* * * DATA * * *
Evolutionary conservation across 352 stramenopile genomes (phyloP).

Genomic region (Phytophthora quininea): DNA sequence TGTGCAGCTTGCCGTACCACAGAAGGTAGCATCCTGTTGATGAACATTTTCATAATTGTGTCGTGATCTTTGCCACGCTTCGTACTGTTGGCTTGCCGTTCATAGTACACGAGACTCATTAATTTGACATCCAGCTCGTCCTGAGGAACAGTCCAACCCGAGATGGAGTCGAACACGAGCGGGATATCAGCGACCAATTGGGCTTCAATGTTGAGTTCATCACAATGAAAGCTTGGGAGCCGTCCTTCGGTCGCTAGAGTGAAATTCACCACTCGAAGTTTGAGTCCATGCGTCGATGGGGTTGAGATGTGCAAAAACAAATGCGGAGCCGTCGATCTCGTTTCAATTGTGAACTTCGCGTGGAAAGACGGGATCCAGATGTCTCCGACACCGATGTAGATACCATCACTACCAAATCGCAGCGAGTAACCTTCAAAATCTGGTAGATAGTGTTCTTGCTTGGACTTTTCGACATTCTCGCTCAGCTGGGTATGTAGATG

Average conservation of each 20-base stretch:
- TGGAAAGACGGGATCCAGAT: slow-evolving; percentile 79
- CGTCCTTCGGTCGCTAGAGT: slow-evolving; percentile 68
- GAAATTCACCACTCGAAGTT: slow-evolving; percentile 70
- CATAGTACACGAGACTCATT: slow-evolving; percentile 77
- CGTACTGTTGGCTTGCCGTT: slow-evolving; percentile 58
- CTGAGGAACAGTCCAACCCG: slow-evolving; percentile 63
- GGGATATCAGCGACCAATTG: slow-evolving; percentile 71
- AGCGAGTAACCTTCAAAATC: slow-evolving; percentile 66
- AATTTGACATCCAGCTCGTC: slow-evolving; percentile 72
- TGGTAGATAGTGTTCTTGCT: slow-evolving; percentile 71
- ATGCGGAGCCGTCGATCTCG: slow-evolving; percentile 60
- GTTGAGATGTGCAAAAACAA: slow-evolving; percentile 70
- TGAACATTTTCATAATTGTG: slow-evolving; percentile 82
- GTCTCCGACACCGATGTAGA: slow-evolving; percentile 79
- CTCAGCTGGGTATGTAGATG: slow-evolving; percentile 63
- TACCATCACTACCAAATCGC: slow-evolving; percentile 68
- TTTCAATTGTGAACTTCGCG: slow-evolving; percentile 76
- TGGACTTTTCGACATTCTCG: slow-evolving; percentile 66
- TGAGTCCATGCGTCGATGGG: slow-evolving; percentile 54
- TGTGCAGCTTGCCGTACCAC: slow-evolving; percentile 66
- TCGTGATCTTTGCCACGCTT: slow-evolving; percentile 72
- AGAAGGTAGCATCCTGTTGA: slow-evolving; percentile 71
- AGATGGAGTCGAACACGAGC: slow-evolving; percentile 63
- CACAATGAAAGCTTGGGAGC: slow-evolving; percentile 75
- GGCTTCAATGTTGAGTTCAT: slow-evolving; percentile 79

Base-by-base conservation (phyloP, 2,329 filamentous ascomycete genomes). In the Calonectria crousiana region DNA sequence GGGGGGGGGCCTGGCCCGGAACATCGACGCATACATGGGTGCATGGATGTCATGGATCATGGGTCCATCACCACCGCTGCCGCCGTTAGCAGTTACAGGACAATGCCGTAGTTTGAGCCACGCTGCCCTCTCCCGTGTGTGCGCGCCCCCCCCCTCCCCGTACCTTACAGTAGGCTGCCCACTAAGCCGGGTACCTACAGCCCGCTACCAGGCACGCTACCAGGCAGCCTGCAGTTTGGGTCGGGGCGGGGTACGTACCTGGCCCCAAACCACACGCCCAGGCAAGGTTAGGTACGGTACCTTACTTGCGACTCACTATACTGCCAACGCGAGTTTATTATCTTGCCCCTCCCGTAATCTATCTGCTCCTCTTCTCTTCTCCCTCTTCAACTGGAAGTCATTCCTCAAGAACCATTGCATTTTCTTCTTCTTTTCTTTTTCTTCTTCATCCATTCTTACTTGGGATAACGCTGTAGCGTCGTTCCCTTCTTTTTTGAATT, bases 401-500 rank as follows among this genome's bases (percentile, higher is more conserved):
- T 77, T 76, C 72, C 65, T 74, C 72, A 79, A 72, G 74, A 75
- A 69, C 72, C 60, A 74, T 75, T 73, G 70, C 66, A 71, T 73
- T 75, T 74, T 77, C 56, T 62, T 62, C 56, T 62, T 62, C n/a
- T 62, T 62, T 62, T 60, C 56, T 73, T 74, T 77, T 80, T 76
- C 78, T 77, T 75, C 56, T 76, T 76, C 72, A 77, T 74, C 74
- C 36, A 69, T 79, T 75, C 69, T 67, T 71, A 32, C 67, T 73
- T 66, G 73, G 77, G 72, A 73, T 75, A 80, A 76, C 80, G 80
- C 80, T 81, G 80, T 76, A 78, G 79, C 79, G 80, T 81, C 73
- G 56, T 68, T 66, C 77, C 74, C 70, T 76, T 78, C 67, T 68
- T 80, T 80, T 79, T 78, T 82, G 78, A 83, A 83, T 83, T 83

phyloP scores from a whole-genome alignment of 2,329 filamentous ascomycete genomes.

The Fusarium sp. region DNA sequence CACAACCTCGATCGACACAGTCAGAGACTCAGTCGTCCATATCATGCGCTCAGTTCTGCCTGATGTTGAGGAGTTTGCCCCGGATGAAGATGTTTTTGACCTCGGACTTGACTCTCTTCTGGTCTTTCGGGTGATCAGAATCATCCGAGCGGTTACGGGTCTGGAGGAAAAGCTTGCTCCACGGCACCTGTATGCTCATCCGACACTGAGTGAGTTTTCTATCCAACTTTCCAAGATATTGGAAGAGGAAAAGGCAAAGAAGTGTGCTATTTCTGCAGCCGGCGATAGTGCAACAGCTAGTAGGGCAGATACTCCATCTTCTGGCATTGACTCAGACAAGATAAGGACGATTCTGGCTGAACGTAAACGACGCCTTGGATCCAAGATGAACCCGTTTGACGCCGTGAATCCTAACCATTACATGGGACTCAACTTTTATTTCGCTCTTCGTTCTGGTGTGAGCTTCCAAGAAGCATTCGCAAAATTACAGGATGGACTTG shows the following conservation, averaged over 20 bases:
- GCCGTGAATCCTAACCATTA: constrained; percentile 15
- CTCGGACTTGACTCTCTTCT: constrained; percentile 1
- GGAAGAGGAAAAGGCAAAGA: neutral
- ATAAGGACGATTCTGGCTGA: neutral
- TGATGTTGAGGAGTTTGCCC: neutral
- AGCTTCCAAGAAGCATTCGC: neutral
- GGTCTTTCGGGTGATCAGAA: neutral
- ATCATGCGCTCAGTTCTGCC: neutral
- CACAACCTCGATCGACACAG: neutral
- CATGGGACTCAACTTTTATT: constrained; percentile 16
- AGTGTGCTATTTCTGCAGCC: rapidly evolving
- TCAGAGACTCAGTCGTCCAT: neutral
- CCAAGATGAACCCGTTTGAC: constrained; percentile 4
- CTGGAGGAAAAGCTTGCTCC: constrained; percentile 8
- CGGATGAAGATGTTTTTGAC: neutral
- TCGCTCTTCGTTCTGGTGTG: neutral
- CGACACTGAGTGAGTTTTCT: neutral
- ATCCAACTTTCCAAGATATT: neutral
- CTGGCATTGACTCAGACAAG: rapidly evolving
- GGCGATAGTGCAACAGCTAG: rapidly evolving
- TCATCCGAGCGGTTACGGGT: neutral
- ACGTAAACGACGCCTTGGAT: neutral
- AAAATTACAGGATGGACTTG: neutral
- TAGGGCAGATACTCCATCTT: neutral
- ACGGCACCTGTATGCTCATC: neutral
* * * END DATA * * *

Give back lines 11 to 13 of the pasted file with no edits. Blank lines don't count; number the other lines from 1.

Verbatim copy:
- AGCGAGTAACCTTCAAAATC: slow-evolving; percentile 66
- AATTTGACATCCAGCTCGTC: slow-evolving; percentile 72
- TGGTAGATAGTGTTCTTGCT: slow-evolving; percentile 71